Record Crop for the Lodi Region
April 12, 2019
|Amy Blagg, executive director, Lodi District Grape Growers Association, checks the California grape crush report right after the annual California grape harvest report was posted online. Blagg was in Sacramento for a meeting of the California Association of Winegrape Growers.
Lodi is among the wine grape growing regions that reported a record-breaking harvest in 2018.
The record-breaking 2018 crush was driven primarily by the Central Coast and the Northern Interior, according to analysts. Lodi farmers crushed 850,687 tons of wine grapes in 2018 – or about 14.4 percent more than in 2017.
“That is definitely a record crop for the Lodi region,” Amy Blagg, executive director, Lodi District Grape Growers Association, said Wednesday as she checked the annual California grape crush report on her phone in Sacramento. She and other members of the California Association of Winegrape Growers were in the state capital to receive updates on pending legislations and meet with state legislators.
The California Agricultural Statistics Service, which released the annual report on Wednesday, reported that more than 4.28 million tons of wine grapes were crushed statewide in 2018. Statewide, that’s 7 percent more than in 2017 and the most since the 4.2 million crushed in 2013.
Jeff Bitter, Allied Grape Growers president, and others, said the 2018 crush came in slightly lower than predicted. That’s a pleasant surprise because of the slowdown in premium wine shipments, he said.
Blagg attributed Lodi’s crop size in part to vineyards coming into full production in the region. Growers at this point do not see demand keep up with the growth. “So, it’s a concern,” Blagg said.
Prices have softened in Lodi, with the weighted average grower return to $586 per ton, according to the Lodi District Grape Growers Association.
District 11, which includes Lodi is the largest growing region for Chardonnay and Cabernet Sauvignon, according to analysts. District 11 produced 127,069 tons of Chardonnay and 198,838 tons of Cabernet Sauvignon, according to the crush report. That’s about 14.6 percent more Chardonnay and 21.4 percent more Cabernet Sauvignon than in 2017, according to Ciatti.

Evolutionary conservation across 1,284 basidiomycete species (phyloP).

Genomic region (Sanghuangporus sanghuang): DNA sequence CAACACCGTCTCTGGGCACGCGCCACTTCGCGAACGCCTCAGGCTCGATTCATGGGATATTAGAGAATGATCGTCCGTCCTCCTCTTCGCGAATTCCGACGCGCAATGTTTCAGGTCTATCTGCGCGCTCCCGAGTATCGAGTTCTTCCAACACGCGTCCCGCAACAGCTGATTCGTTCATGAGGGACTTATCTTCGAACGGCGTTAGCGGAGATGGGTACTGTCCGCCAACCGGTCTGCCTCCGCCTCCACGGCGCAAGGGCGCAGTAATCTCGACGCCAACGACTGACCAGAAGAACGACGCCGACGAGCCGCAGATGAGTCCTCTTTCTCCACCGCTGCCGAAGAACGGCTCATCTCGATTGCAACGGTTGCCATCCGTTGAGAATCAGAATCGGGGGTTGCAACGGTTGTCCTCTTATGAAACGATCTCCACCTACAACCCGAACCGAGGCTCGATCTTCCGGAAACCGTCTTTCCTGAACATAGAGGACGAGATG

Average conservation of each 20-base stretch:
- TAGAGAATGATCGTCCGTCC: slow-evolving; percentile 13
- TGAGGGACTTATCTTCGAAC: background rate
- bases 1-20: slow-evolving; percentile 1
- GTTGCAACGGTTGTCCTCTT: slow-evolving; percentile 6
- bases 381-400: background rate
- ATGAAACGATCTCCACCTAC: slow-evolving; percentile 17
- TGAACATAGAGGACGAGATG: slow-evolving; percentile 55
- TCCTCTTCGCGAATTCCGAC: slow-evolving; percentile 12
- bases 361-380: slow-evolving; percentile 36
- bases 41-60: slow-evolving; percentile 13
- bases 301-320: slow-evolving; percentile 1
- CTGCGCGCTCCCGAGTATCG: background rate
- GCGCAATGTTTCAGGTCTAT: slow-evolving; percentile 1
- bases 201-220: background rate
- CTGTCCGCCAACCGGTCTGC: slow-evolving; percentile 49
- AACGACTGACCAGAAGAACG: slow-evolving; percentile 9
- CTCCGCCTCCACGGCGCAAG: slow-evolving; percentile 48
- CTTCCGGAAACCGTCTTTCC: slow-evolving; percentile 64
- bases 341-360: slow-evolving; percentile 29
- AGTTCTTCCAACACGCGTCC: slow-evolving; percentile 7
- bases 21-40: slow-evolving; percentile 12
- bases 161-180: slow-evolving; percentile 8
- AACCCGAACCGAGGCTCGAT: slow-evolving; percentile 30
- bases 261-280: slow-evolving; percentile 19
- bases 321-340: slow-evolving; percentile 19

According to Turrentine Brokerage, prices have softened by 2 percent for Chardonnay and 5 percent for Cabernet Sauvignon because of slowing sales and increase production.
Erica Moyer, broker and partner at Turrentine Brokerage, said about 900 vineyard acres have been pulled in the Lodi region since harvest as the demand for Zinfandel has softened and prices decline. She expects more acres to be pulled this year.
On a positive note, about 99 percent of all vineyards acres were planted under contract, Moyer said. That brings stability. Also, Lodi also produces great quality wines at a good value, Moyer said.
About 578,453 tons were crushed in 2018 in the Central Coast – or nearly 7 percent more than in 2017. That represents 6.2 million gallons of wine, according to Turrentine Brokerage. Paso Robles’ Cabernet Sauvignon’s crop increased by 13 percent, to 90,508 tons, according to the brokerage firm. The growth is attributed to a “good growing season” and, more importantly, to newly bearing vineyard acres, according to Turrentine.
The weighted tonnage reported from the Central Coast does not include the tons of fruit that were not harvested in 2018 because of the size of the crop exceeding demand, according to Turrentine.
Ciatti partner Glenn Proctor said the oversupply issue is not just in Lodi. Both Pinot Noir and Cabernet Sauvignon have been planted in a number of areas in the last few years, he said.
“As sales have slowed coupled with a large 2018 crop, we see more than adequate supply in many regions of the state. A lot will depend on how case good sales growth looks over the next 12 months and also how big the 2019 crop looks,” Proctor said.
The California Agricultural Statistics Service did not release a preliminary grape crush report for 2018 earlier this year because of the partial federal government shutdown.